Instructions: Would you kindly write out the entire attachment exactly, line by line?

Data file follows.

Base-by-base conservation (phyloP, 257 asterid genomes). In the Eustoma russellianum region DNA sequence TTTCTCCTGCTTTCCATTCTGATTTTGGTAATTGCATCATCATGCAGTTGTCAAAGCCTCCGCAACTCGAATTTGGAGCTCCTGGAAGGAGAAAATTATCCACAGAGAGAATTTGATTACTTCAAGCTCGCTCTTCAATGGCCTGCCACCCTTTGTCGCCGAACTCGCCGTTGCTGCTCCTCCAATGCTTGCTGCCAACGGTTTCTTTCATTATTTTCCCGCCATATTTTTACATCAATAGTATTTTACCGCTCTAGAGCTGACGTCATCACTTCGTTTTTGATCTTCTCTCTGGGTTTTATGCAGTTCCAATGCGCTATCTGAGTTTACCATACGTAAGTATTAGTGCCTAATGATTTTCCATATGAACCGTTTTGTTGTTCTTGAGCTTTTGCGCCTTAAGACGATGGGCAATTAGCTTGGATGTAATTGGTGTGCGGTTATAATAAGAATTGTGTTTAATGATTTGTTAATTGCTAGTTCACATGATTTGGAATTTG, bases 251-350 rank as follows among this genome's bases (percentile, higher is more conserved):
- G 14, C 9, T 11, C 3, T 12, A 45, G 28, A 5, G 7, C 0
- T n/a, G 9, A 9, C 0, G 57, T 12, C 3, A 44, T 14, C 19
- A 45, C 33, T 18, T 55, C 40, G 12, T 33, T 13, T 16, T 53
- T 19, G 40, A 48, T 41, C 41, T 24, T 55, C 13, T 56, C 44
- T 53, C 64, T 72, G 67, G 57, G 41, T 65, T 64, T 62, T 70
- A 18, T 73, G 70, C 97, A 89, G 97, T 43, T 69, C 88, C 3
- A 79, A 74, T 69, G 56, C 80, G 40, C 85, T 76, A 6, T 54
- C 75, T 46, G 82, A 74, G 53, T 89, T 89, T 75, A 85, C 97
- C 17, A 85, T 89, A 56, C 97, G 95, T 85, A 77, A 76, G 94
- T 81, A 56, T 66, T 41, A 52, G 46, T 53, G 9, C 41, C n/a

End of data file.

Base-by-base conservation (phyloP, 257 asterid genomes). In the Eustoma russellianum region DNA sequence TTTCTCCTGCTTTCCATTCTGATTTTGGTAATTGCATCATCATGCAGTTGTCAAAGCCTCCGCAACTCGAATTTGGAGCTCCTGGAAGGAGAAAATTATCCACAGAGAGAATTTGATTACTTCAAGCTCGCTCTTCAATGGCCTGCCACCCTTTGTCGCCGAACTCGCCGTTGCTGCTCCTCCAATGCTTGCTGCCAACGGTTTCTTTCATTATTTTCCCGCCATATTTTTACATCAATAGTATTTTACCGCTCTAGAGCTGACGTCATCACTTCGTTTTTGATCTTCTCTCTGGGTTTTATGCAGTTCCAATGCGCTATCTGAGTTTACCATACGTAAGTATTAGTGCCTAATGATTTTCCATATGAACCGTTTTGTTGTTCTTGAGCTTTTGCGCCTTAAGACGATGGGCAATTAGCTTGGATGTAATTGGTGTGCGGTTATAATAAGAATTGTGTTTAATGATTTGTTAATTGCTAGTTCACATGATTTGGAATTTG, bases 251-350 rank as follows among this genome's bases (percentile, higher is more conserved):
- G 14, C 9, T 11, C 3, T 12, A 45, G 28, A 5, G 7, C 0
- T n/a, G 9, A 9, C 0, G 57, T 12, C 3, A 44, T 14, C 19
- A 45, C 33, T 18, T 55, C 40, G 12, T 33, T 13, T 16, T 53
- T 19, G 40, A 48, T 41, C 41, T 24, T 55, C 13, T 56, C 44
- T 53, C 64, T 72, G 67, G 57, G 41, T 65, T 64, T 62, T 70
- A 18, T 73, G 70, C 97, A 89, G 97, T 43, T 69, C 88, C 3
- A 79, A 74, T 69, G 56, C 80, G 40, C 85, T 76, A 6, T 54
- C 75, T 46, G 82, A 74, G 53, T 89, T 89, T 75, A 85, C 97
- C 17, A 85, T 89, A 56, C 97, G 95, T 85, A 77, A 76, G 94
- T 81, A 56, T 66, T 41, A 52, G 46, T 53, G 9, C 41, C n/a